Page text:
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Presentation on theme: "Vermicompost."— Presentation transcript:

1 Vermicompost

2 What is vermicompost? Vermicompost is the end result of worms decomposing organic matter to produce a usable fertile source of worm castings, that supply vital nutrients and beneficial microbes to soil, and plants.

3 The Red wriggler Eisenia foetida
This species has an appetite for decaying organic waste material such as vegetable, newspaper, manure, grain hull, and almost all plant matter, along with non chemically processed papers, pet hair, drier lint. It can eat ½ of its body weight in one day. Doubles in population in 60 days, (depends on the size of vermicomposting space.


5 Worm+composting Why? On site fertilizer/compost. Low maintenance
Rapid rate of decomposition No loss in nutrients, to the atmosphere No waste!

6 Food chain of vermicomposting

7 Castings, are 50 % higher in organic matter than soil that has not moved through worms.
CEC- castings create a greater amount of charge-holding surface area. Other nutrients have the ability to attach to the organic matter that passes through the worm. Worms digestive enzymes (also the bacteria in the worms intestines) unlock many of the chemical bonds that other wise tie up nutrients and prevent their plant availability. Castings are 7 times richer in phosphate, 10 times the available potash, 5 times the available nitrogen, 3 times the usable magnesium, 1 ½ times higher calcium.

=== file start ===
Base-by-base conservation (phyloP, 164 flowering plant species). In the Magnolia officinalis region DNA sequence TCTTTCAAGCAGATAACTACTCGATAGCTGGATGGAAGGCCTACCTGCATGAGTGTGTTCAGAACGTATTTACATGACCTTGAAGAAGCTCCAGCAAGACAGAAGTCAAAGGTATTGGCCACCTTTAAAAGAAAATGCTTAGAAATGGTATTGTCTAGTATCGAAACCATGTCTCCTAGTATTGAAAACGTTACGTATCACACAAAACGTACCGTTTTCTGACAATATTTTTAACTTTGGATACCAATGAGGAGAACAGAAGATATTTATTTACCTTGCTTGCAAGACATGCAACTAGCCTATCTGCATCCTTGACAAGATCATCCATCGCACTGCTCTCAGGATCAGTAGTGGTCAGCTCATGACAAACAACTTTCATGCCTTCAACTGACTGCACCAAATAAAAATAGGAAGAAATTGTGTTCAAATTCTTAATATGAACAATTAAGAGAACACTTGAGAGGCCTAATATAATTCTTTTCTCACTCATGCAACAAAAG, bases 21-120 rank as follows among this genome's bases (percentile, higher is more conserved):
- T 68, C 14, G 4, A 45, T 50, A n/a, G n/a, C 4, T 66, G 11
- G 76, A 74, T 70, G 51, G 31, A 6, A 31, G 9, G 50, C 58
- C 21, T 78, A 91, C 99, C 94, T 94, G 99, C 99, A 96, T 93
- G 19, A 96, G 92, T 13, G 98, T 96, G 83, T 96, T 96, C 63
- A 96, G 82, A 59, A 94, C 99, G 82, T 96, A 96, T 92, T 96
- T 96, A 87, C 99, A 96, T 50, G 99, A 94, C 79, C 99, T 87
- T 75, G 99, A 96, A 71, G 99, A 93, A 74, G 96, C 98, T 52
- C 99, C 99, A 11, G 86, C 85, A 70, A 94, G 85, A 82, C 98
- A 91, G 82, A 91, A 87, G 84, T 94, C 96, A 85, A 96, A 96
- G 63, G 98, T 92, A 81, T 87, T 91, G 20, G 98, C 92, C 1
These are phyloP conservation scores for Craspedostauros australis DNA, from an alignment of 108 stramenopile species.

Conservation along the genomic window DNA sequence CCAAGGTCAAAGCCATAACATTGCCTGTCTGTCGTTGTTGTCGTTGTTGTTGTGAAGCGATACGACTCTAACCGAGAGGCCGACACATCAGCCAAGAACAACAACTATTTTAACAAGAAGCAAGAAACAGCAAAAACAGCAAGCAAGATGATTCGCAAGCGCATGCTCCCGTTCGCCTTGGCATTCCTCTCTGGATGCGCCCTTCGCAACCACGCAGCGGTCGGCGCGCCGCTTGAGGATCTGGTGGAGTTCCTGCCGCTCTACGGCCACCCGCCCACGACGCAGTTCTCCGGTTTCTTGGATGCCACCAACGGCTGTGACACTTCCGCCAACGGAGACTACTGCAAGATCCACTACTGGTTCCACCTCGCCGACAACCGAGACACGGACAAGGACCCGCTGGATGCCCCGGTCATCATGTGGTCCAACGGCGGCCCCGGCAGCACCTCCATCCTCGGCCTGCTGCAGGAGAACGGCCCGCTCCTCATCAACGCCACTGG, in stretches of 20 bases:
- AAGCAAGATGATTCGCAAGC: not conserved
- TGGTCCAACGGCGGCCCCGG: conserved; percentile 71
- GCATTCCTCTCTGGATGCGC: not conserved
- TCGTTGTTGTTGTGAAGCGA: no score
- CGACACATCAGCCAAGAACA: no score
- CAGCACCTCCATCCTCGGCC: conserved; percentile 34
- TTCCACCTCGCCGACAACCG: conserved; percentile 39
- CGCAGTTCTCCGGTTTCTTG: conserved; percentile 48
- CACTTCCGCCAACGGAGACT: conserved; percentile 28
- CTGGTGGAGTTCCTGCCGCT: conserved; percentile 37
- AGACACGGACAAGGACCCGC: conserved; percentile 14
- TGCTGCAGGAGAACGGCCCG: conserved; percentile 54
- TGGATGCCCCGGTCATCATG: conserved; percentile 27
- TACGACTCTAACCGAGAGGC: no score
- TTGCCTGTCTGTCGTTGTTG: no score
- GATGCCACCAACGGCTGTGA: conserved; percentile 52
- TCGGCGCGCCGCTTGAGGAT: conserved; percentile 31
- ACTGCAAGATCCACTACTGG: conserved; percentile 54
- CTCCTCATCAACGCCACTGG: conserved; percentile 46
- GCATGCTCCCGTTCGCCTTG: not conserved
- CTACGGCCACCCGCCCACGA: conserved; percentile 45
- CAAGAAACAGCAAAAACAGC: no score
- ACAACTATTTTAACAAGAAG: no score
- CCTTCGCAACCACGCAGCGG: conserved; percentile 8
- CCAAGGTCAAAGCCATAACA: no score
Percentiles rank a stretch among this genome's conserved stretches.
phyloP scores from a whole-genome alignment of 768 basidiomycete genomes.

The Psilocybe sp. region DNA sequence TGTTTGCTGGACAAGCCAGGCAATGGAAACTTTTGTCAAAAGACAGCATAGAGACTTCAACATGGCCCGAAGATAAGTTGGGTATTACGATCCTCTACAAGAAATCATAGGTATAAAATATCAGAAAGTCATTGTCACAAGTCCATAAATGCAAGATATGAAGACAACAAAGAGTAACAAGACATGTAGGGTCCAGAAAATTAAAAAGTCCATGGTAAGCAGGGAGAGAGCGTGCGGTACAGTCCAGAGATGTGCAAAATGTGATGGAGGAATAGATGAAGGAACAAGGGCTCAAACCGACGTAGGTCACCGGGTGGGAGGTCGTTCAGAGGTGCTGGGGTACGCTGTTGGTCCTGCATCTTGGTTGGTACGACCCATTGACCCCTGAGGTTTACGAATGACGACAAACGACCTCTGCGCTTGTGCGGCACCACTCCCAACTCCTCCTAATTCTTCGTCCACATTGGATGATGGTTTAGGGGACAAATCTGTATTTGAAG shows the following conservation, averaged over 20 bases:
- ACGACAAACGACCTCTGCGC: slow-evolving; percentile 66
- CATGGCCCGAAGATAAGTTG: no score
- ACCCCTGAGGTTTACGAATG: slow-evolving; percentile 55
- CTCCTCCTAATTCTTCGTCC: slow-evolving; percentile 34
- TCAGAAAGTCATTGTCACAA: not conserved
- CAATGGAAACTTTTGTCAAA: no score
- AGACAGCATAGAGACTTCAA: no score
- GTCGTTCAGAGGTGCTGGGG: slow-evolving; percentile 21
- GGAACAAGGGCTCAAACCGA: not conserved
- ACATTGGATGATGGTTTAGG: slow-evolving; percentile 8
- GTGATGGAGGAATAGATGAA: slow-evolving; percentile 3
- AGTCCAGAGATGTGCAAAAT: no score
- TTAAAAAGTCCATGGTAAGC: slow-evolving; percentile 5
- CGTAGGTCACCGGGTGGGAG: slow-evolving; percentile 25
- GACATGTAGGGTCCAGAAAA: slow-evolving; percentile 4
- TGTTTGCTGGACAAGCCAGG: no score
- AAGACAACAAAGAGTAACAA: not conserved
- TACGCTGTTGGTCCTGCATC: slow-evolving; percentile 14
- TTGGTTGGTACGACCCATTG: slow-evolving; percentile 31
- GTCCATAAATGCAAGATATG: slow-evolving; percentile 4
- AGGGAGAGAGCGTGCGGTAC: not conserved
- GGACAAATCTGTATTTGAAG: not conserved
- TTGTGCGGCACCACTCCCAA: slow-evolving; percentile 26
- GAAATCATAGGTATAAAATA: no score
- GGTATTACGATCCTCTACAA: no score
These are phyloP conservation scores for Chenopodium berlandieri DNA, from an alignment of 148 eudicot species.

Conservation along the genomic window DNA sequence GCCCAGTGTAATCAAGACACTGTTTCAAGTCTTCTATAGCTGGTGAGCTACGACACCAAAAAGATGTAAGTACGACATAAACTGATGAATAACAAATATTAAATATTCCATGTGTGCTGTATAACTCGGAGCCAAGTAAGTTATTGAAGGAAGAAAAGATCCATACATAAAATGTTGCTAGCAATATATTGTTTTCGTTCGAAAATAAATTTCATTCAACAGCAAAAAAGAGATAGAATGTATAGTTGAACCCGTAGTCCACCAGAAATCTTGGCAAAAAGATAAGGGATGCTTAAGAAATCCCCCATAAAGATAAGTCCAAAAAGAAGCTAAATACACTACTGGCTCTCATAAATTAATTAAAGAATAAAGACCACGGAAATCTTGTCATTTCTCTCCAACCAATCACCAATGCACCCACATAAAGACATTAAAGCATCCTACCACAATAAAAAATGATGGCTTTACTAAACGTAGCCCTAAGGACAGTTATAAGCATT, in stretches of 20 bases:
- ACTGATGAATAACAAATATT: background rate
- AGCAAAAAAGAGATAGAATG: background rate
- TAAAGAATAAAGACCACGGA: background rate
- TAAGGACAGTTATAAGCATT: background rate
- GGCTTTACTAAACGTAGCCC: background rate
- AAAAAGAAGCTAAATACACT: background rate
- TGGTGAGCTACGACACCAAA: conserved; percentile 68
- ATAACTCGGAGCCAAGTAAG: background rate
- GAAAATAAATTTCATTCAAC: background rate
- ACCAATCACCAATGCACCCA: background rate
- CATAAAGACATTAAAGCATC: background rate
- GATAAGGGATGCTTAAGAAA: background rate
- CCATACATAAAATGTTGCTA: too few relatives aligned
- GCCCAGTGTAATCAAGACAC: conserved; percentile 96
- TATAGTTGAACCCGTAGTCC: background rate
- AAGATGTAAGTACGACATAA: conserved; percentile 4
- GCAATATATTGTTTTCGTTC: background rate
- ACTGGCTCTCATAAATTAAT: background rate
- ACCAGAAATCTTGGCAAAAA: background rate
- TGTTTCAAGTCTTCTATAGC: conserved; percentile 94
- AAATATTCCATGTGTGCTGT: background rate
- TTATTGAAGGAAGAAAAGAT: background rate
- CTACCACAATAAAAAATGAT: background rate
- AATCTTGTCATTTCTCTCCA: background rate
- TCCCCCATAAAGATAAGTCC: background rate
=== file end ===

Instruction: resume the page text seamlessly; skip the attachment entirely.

8 Vermicomposting and plant pathogens
Q A practical application of vermicomposting will be with greenhouse cultivation of transplants. Do to the oxygen rich environment the worms produce, plant pathogens, and human pathogens find it difficult to survive.

9 Commercial applications
-can be used for seed bedding -transplant mix -organic fertilizer -Organic disease management practices -potential business -

10 Biostead applications
On site fertilizer Nutrient rich organic matter Used for greenhouse production -transplants, raised beds, rice paddies, zero agricultural waste, zero food waste. Compost tea No Oder! Low physical maintenance

11 How to Vermi farm! You need a structure to hold the worms
Worms need a moist, cool, dark environment Hence: “Earth”-Worm.. temperatures between 55 and 77 degrees Fahrenheit and are suited to living in a worm bin Under a kitchen sink, in a garage, in a basement, under shade outside. Underground in greenhouse. Make sure there is enough space for the worms to reproduce. Let them eat there meal before adding more! Do not let them loose into your garden!

12 1 lb. per 1000 worms 1/2 lb. of kitchen scraps/green waste/ carbon is eaten each day. Average person in America throws .6 lbs. of food waste each day. Over 20 lbs. per month 30-40% of our food is ending up in landfills annually.

13 Making a change, is too make the system in play obsolete

14 Worms are woman/mans best friend!

15 Diverse ways of vermicomposting


17 tips Very small amounts of citrus fruits
No meat, To avoid pest problems, and rodents, and smell. Don’t waste meat, that animal will be shaking its head in the spirit world. Egg shells are really important for adding grit to the worms digestion. Make an effort to dry them out, and crush them before placing them into the bin. Eggs shells help lower acidity, due to the calcium in the shells. do not add excess applications of eggshells though. Let the worms eat the eggs shells before adding more, Add around ½ cup of eggs per month, per 1 lb. of worms. (may vary)

18 More tips Making bedding- fill the bin ¾ the way with newspaper scraps, cardboard, coconut husk, rice hulls. Make sure to soak the bedding before hand. Worms eat their bedding Avoid glossy newspaper or magazines. Only soy based ink, or other plant based colors are acceptable.

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